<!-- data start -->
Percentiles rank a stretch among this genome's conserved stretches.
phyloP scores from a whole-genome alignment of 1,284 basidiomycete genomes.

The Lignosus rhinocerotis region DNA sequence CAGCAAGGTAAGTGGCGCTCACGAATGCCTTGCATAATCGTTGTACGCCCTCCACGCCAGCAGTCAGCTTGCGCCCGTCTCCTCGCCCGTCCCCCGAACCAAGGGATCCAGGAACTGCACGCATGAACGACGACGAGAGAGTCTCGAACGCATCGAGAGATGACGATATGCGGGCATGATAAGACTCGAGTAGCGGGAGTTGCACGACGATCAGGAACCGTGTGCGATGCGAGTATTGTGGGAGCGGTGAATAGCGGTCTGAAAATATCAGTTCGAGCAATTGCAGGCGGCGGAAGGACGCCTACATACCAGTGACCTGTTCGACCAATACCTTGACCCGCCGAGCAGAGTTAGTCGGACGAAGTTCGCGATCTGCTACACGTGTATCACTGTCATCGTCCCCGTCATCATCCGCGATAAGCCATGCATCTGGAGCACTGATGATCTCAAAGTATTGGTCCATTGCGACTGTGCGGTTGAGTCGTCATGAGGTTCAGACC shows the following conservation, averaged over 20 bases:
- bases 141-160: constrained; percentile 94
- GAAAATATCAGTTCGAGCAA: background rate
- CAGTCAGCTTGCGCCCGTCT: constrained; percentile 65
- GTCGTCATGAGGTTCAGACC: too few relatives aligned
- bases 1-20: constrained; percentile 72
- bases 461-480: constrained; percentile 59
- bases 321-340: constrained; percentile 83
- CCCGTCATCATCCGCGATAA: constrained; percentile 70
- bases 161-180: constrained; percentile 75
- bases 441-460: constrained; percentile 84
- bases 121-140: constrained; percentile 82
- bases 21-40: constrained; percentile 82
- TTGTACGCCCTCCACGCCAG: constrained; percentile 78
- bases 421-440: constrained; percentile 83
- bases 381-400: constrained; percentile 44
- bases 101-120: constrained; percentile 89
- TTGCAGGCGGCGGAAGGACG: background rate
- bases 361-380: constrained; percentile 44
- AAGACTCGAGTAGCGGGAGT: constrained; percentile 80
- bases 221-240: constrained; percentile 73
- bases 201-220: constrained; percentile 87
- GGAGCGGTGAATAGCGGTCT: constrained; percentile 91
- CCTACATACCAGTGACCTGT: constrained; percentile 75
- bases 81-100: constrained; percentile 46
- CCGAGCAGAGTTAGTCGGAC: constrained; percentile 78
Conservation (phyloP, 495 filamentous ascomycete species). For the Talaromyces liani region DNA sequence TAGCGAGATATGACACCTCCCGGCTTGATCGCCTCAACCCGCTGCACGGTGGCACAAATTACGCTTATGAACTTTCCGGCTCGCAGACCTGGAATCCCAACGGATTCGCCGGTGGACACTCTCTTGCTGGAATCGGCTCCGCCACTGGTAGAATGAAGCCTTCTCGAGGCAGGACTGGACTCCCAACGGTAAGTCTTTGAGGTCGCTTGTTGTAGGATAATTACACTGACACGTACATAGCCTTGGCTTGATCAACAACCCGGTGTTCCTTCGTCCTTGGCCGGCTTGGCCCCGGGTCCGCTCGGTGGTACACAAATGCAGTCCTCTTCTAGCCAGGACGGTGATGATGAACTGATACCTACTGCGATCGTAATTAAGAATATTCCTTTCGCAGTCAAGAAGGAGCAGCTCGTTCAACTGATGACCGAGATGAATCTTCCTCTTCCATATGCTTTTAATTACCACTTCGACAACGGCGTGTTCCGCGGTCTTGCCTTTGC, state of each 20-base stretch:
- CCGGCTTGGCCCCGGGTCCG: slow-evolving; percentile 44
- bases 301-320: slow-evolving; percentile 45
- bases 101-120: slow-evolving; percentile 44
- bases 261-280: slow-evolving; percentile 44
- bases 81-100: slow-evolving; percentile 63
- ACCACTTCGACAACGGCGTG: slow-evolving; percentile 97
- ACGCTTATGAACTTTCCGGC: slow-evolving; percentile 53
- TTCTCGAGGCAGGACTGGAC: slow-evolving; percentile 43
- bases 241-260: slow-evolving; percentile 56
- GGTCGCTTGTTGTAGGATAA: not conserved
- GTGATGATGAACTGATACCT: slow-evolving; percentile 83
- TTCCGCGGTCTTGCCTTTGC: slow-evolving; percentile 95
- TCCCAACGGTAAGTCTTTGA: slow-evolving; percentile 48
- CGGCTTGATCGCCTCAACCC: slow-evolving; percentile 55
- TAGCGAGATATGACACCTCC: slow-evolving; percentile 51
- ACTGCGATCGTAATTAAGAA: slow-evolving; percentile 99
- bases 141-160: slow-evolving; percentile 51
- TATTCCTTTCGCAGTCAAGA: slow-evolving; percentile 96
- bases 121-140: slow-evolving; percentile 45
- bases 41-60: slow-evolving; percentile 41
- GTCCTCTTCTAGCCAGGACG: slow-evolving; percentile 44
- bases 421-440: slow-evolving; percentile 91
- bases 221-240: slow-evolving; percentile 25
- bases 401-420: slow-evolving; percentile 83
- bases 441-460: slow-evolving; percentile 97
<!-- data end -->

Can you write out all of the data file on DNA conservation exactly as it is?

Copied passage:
Percentiles rank a stretch among this genome's conserved stretches.
phyloP scores from a whole-genome alignment of 1,284 basidiomycete genomes.

The Lignosus rhinocerotis region DNA sequence CAGCAAGGTAAGTGGCGCTCACGAATGCCTTGCATAATCGTTGTACGCCCTCCACGCCAGCAGTCAGCTTGCGCCCGTCTCCTCGCCCGTCCCCCGAACCAAGGGATCCAGGAACTGCACGCATGAACGACGACGAGAGAGTCTCGAACGCATCGAGAGATGACGATATGCGGGCATGATAAGACTCGAGTAGCGGGAGTTGCACGACGATCAGGAACCGTGTGCGATGCGAGTATTGTGGGAGCGGTGAATAGCGGTCTGAAAATATCAGTTCGAGCAATTGCAGGCGGCGGAAGGACGCCTACATACCAGTGACCTGTTCGACCAATACCTTGACCCGCCGAGCAGAGTTAGTCGGACGAAGTTCGCGATCTGCTACACGTGTATCACTGTCATCGTCCCCGTCATCATCCGCGATAAGCCATGCATCTGGAGCACTGATGATCTCAAAGTATTGGTCCATTGCGACTGTGCGGTTGAGTCGTCATGAGGTTCAGACC shows the following conservation, averaged over 20 bases:
- bases 141-160: constrained; percentile 94
- GAAAATATCAGTTCGAGCAA: background rate
- CAGTCAGCTTGCGCCCGTCT: constrained; percentile 65
- GTCGTCATGAGGTTCAGACC: too few relatives aligned
- bases 1-20: constrained; percentile 72
- bases 461-480: constrained; percentile 59
- bases 321-340: constrained; percentile 83
- CCCGTCATCATCCGCGATAA: constrained; percentile 70
- bases 161-180: constrained; percentile 75
- bases 441-460: constrained; percentile 84
- bases 121-140: constrained; percentile 82
- bases 21-40: constrained; percentile 82
- TTGTACGCCCTCCACGCCAG: constrained; percentile 78
- bases 421-440: constrained; percentile 83
- bases 381-400: constrained; percentile 44
- bases 101-120: constrained; percentile 89
- TTGCAGGCGGCGGAAGGACG: background rate
- bases 361-380: constrained; percentile 44
- AAGACTCGAGTAGCGGGAGT: constrained; percentile 80
- bases 221-240: constrained; percentile 73
- bases 201-220: constrained; percentile 87
- GGAGCGGTGAATAGCGGTCT: constrained; percentile 91
- CCTACATACCAGTGACCTGT: constrained; percentile 75
- bases 81-100: constrained; percentile 46
- CCGAGCAGAGTTAGTCGGAC: constrained; percentile 78
Conservation (phyloP, 495 filamentous ascomycete species). For the Talaromyces liani region DNA sequence TAGCGAGATATGACACCTCCCGGCTTGATCGCCTCAACCCGCTGCACGGTGGCACAAATTACGCTTATGAACTTTCCGGCTCGCAGACCTGGAATCCCAACGGATTCGCCGGTGGACACTCTCTTGCTGGAATCGGCTCCGCCACTGGTAGAATGAAGCCTTCTCGAGGCAGGACTGGACTCCCAACGGTAAGTCTTTGAGGTCGCTTGTTGTAGGATAATTACACTGACACGTACATAGCCTTGGCTTGATCAACAACCCGGTGTTCCTTCGTCCTTGGCCGGCTTGGCCCCGGGTCCGCTCGGTGGTACACAAATGCAGTCCTCTTCTAGCCAGGACGGTGATGATGAACTGATACCTACTGCGATCGTAATTAAGAATATTCCTTTCGCAGTCAAGAAGGAGCAGCTCGTTCAACTGATGACCGAGATGAATCTTCCTCTTCCATATGCTTTTAATTACCACTTCGACAACGGCGTGTTCCGCGGTCTTGCCTTTGC, state of each 20-base stretch:
- CCGGCTTGGCCCCGGGTCCG: slow-evolving; percentile 44
- bases 301-320: slow-evolving; percentile 45
- bases 101-120: slow-evolving; percentile 44
- bases 261-280: slow-evolving; percentile 44
- bases 81-100: slow-evolving; percentile 63
- ACCACTTCGACAACGGCGTG: slow-evolving; percentile 97
- ACGCTTATGAACTTTCCGGC: slow-evolving; percentile 53
- TTCTCGAGGCAGGACTGGAC: slow-evolving; percentile 43
- bases 241-260: slow-evolving; percentile 56
- GGTCGCTTGTTGTAGGATAA: not conserved
- GTGATGATGAACTGATACCT: slow-evolving; percentile 83
- TTCCGCGGTCTTGCCTTTGC: slow-evolving; percentile 95
- TCCCAACGGTAAGTCTTTGA: slow-evolving; percentile 48
- CGGCTTGATCGCCTCAACCC: slow-evolving; percentile 55
- TAGCGAGATATGACACCTCC: slow-evolving; percentile 51
- ACTGCGATCGTAATTAAGAA: slow-evolving; percentile 99
- bases 141-160: slow-evolving; percentile 51
- TATTCCTTTCGCAGTCAAGA: slow-evolving; percentile 96
- bases 121-140: slow-evolving; percentile 45
- bases 41-60: slow-evolving; percentile 41
- GTCCTCTTCTAGCCAGGACG: slow-evolving; percentile 44
- bases 421-440: slow-evolving; percentile 91
- bases 221-240: slow-evolving; percentile 25
- bases 401-420: slow-evolving; percentile 83
- bases 441-460: slow-evolving; percentile 97